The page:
By Stephanie Zacharek
By Alan Scherstuhl
By Alan Scherstuhl
By Charles Taylor
By Melissa Anderson
By Inkoo Kang
By Amy Nicholson
By Sam Weisberg
A stark irony underpins the title of this Dutch-produced documentary about the often unbridgeable gap between the promise and fulfillment of prodigy. Cohen's subjects two Russian violinists, an American violinist, and a Russian pianist are past winners of Brussels's Queen Elizabeth Competition; a first-place prize is widely considered the most prestigious accolade in classical music but does not, apparently, guarantee a stellar career. All four of these champions went on to middling-at-best success, variously hampered by illness, depression, bad luck, sheer indifference, and, for the Russians, the vagaries of the Soviet regime. Soon after winning the 1964 competition (even though another member of the Soviet delegation had been "planned" for the prize), pianist Yevgeny Moguilevsky was officially branded "politically unreliable" and prohibited from leaving his country for 10 years despite invitations from orchestras around the world.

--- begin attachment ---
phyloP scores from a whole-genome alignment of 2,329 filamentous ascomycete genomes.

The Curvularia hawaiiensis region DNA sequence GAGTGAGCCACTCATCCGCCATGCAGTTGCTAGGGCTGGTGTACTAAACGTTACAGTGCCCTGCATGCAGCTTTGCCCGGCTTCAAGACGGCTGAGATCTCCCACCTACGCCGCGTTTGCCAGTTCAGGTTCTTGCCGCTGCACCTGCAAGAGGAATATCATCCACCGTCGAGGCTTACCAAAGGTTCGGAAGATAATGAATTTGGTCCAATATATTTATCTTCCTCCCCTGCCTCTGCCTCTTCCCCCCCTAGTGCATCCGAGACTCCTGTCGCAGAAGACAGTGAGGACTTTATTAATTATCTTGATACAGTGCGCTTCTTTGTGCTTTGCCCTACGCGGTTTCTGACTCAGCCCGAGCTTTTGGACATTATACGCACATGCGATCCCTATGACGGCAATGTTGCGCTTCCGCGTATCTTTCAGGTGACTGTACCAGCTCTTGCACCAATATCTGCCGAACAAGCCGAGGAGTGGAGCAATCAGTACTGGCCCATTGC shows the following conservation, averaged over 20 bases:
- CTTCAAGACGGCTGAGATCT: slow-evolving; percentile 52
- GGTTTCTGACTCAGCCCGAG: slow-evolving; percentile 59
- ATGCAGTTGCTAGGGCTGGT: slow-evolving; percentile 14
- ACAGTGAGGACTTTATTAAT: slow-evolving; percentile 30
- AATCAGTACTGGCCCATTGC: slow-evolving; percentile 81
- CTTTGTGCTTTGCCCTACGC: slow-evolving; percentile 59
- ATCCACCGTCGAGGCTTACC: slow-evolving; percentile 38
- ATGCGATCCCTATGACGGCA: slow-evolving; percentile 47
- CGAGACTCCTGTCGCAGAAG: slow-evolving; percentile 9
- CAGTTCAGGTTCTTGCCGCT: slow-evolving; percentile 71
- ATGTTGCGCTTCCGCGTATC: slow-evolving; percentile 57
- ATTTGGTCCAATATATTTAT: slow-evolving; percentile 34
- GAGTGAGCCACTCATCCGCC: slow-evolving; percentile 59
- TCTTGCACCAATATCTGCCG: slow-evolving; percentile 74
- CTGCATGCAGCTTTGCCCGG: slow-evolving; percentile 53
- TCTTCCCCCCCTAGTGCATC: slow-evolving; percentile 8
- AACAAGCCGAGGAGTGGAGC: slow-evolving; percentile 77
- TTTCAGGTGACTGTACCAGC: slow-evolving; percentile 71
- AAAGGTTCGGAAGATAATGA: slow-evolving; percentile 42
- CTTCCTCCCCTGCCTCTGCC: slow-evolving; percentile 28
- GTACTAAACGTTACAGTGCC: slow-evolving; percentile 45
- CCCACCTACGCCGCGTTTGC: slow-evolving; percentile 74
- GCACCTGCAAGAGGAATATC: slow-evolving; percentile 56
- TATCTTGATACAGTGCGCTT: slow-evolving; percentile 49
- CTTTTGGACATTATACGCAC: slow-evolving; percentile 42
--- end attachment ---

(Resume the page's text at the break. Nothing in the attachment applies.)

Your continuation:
The disappointments met by the other men are less readily explicable. Violinist Philipp Hirshhorn, who won in 1967 and now exudes stultified self-contempt, simply collapsed under the weight of expectation once he'd emigrated to the West. He now likens his winning performance to artistic deceit: "It seems I did something tricky to convince the jury, like a successful lie." Scenes in which the bitter, slightly daffy Hirshhorn (who died in 1996) watches 30-year-old footage of his Queen Elizabeth win, scoffing at his broodingly handsome former self, are painful to watch.
The dark, melancholy air of The Winnersunfortunately carries with it a distinct whiff of condescension toward its subjects. I'm not sure what Cohen is out to prove when his camera gawks at paunchy, elderly Berl Senofsky while he lumbers about his apartment, knocking over plants as he searches in vain for his Queen Elizabeth medal, or when it stares at Hirshhorn for long intervals between Cohen's questions. Cohen feels sorry for these men whose lives never matched their brilliance, but offers little insight into the slow leaking process by which their gifts went to waste. The simplicity and straightforwardness of his approach is too pseudo-objective for such a murky, elusive topic as genius and its betrayals. At times, Cohen comes off as little more than a pitying voyeur; his subjects have always deserved a better audience.
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